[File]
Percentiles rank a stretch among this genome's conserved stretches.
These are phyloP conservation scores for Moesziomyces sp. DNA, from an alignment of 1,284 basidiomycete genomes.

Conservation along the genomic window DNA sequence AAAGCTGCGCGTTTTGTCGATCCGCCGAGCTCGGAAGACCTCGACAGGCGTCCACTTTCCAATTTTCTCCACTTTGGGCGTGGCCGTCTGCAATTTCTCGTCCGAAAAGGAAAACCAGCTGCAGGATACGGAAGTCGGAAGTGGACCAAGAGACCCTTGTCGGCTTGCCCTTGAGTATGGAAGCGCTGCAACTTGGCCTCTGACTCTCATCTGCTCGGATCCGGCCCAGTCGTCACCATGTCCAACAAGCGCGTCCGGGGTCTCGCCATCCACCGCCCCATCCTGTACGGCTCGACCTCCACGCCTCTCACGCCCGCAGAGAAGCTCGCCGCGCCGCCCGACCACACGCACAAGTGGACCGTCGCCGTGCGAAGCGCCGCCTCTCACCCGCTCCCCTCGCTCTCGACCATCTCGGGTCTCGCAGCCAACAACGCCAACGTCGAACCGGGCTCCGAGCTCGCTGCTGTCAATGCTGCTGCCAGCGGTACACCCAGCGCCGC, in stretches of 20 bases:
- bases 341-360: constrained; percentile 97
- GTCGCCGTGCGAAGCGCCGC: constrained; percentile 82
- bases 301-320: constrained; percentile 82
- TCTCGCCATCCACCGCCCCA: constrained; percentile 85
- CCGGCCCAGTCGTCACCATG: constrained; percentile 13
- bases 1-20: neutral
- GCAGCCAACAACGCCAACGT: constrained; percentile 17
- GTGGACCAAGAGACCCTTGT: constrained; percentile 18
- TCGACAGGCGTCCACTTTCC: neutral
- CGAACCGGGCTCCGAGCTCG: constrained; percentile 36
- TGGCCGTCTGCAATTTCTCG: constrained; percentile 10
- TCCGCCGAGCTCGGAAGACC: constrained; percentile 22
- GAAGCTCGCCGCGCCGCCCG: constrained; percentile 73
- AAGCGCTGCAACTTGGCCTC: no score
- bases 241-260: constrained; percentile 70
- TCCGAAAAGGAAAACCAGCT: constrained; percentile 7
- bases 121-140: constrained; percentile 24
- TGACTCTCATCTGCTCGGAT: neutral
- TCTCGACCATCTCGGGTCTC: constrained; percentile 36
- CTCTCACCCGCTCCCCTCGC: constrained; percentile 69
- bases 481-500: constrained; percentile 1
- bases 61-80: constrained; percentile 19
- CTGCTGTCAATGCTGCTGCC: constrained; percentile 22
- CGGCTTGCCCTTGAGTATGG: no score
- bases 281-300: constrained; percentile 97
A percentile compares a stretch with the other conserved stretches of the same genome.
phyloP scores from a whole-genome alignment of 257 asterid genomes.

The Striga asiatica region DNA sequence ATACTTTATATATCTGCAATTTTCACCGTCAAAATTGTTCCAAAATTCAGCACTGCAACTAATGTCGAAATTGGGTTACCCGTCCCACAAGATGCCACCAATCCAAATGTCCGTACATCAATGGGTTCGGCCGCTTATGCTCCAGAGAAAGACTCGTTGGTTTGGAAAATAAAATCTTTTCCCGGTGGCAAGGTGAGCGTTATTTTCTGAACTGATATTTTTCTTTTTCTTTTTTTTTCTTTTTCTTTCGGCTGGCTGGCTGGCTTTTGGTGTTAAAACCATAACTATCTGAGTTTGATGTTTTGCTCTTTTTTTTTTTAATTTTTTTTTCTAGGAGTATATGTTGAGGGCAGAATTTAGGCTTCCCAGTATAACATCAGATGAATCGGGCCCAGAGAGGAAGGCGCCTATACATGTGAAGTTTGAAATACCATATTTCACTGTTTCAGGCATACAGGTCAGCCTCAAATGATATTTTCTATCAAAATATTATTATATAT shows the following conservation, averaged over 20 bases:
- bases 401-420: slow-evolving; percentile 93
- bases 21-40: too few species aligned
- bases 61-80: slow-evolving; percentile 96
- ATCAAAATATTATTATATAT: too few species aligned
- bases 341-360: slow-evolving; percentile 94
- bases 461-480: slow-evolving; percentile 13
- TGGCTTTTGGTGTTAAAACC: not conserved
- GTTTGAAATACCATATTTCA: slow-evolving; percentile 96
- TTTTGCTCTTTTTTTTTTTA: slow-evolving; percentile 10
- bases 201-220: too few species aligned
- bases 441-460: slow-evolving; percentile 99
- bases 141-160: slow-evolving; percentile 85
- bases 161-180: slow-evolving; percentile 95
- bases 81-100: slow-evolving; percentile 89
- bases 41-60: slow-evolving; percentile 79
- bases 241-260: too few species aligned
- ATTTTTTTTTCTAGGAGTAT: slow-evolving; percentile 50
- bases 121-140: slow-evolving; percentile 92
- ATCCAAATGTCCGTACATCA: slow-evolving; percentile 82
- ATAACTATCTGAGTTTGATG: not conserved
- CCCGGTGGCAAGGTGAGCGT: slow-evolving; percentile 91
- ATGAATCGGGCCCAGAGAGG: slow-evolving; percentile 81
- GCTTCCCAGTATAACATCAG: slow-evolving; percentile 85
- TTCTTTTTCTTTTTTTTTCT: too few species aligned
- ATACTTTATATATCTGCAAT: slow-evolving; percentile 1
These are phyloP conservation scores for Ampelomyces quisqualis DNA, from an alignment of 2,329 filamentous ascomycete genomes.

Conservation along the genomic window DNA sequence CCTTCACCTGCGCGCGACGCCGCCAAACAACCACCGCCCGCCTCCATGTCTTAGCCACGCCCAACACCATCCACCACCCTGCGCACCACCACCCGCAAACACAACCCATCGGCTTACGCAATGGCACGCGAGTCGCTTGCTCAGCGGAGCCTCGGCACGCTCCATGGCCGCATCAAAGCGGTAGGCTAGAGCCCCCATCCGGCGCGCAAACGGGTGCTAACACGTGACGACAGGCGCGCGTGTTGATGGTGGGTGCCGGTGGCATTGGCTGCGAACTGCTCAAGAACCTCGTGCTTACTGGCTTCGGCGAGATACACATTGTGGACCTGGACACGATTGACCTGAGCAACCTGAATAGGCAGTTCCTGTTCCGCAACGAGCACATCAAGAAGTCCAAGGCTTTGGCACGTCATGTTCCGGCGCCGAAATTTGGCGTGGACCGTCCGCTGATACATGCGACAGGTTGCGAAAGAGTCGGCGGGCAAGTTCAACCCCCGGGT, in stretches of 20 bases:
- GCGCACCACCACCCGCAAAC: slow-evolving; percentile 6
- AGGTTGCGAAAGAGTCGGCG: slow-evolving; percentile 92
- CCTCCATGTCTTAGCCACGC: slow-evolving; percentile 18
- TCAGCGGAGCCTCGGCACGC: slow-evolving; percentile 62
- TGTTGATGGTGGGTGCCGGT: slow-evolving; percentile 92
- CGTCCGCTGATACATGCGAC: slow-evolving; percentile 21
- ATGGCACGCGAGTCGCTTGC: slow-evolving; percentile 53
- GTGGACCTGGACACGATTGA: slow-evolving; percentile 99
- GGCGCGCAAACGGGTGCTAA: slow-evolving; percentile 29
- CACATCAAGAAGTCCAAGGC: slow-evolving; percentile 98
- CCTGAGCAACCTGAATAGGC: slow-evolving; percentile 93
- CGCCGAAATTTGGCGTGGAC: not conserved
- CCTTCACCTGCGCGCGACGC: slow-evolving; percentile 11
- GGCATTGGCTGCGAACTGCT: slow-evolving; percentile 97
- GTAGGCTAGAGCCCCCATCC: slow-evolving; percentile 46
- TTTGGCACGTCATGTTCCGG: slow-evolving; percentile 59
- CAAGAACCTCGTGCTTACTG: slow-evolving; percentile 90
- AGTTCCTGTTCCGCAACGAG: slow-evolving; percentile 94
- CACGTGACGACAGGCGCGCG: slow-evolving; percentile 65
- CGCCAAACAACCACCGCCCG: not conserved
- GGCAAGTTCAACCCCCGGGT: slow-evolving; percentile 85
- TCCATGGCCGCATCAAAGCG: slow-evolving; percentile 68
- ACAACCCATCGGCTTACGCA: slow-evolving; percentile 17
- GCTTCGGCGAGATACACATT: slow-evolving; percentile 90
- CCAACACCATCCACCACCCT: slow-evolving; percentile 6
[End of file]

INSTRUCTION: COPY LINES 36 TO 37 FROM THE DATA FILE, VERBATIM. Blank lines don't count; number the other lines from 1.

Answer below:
- bases 341-360: slow-evolving; percentile 94
- bases 461-480: slow-evolving; percentile 13